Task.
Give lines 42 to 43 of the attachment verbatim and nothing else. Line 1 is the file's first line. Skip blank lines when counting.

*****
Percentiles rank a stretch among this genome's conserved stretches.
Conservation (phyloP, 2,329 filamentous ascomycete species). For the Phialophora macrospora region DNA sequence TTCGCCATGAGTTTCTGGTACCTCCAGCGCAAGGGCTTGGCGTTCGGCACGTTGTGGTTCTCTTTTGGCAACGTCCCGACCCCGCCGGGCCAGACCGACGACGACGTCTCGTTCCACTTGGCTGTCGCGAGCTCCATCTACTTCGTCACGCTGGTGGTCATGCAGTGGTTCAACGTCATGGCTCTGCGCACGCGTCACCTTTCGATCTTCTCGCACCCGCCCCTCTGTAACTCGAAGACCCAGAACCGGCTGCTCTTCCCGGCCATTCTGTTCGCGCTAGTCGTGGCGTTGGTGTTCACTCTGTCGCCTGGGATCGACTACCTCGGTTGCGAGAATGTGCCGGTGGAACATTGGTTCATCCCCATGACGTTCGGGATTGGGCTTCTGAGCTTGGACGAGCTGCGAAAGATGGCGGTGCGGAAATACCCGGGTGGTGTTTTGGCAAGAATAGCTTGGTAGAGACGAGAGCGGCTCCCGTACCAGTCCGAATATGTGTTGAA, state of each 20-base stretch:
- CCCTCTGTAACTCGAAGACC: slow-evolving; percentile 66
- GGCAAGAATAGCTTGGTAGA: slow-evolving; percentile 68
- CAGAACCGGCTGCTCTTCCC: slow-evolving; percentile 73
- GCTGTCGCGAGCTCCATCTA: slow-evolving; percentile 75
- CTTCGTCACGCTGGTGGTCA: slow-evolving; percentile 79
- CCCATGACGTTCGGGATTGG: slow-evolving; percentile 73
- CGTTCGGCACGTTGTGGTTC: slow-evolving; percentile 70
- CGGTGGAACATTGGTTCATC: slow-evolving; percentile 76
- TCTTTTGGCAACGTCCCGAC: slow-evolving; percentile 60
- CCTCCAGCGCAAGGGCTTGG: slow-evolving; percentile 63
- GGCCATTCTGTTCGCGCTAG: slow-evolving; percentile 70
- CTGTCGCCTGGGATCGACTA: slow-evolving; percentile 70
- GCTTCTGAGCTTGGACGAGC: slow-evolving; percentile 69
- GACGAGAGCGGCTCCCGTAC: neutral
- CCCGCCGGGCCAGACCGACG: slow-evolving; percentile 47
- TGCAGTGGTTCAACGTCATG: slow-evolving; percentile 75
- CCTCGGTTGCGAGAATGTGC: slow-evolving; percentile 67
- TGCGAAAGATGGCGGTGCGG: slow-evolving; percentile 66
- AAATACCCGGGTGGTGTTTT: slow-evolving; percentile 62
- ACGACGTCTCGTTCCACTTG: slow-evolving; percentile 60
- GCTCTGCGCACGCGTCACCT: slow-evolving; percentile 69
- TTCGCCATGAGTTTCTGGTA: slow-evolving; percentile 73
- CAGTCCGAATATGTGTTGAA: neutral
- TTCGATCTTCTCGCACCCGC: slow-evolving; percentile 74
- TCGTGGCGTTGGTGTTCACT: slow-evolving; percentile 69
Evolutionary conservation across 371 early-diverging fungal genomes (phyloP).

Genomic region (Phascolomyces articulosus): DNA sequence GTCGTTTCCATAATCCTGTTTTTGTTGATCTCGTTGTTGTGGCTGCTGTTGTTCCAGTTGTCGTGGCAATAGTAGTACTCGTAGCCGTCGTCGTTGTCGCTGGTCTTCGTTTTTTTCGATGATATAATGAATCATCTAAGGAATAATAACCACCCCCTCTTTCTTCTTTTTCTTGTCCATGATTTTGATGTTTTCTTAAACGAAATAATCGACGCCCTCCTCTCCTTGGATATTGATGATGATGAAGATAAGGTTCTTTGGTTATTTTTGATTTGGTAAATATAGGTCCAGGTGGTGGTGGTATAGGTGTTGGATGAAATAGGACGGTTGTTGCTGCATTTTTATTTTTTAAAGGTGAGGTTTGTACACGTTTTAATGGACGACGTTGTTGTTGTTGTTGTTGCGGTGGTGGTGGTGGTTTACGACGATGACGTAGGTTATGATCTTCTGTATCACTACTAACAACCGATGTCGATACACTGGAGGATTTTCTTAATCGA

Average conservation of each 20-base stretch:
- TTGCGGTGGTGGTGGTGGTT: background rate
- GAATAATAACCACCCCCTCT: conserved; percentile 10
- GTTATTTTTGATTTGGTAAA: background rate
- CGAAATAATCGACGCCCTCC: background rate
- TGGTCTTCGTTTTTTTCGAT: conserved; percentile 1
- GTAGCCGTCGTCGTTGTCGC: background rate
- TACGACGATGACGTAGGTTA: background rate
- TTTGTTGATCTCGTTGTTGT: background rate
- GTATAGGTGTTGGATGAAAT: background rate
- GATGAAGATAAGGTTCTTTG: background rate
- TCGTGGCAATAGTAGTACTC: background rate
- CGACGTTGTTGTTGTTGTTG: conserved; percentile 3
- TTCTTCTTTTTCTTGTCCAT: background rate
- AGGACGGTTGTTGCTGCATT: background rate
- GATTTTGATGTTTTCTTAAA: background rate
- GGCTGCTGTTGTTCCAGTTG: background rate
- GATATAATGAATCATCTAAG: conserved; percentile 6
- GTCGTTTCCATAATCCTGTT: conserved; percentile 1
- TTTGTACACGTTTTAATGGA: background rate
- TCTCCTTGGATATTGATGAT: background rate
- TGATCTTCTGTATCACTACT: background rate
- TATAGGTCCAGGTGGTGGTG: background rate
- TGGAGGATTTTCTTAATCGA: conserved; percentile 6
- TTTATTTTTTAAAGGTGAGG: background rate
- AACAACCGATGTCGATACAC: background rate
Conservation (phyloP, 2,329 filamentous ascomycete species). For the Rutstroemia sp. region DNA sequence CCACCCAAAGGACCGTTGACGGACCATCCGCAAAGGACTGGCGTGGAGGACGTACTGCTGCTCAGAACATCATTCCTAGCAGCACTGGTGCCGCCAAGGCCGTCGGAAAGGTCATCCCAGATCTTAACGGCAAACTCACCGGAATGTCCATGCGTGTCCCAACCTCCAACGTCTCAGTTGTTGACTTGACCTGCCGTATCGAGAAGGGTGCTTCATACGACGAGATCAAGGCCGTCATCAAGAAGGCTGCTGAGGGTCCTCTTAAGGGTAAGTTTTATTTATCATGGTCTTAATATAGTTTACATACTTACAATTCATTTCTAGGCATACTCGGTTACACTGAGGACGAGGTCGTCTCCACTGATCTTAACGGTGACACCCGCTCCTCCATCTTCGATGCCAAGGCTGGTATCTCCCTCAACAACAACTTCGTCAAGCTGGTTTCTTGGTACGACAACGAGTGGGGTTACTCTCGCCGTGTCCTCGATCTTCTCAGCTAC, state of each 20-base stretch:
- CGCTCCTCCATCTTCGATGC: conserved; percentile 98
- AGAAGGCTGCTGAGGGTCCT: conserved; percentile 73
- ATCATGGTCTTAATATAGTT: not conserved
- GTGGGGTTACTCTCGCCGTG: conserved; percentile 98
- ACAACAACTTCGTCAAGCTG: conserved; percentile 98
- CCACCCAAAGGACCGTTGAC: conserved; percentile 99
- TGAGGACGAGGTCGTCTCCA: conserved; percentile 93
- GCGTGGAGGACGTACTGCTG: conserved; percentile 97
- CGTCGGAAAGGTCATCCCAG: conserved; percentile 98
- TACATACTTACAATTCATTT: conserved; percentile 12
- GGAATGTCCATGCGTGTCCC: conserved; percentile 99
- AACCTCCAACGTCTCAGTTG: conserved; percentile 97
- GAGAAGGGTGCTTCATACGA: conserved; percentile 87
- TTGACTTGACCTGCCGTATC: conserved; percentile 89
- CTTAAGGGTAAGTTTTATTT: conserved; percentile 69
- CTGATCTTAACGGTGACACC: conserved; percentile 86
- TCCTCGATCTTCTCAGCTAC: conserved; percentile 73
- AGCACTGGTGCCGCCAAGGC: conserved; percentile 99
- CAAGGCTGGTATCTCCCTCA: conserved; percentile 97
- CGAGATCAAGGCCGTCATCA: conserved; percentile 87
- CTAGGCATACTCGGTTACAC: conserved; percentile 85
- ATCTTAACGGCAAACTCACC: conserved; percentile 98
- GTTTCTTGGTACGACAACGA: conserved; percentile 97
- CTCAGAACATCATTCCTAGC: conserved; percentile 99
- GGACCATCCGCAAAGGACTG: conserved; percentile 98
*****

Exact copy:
- CGACGTTGTTGTTGTTGTTG: conserved; percentile 3
- TTCTTCTTTTTCTTGTCCAT: background rate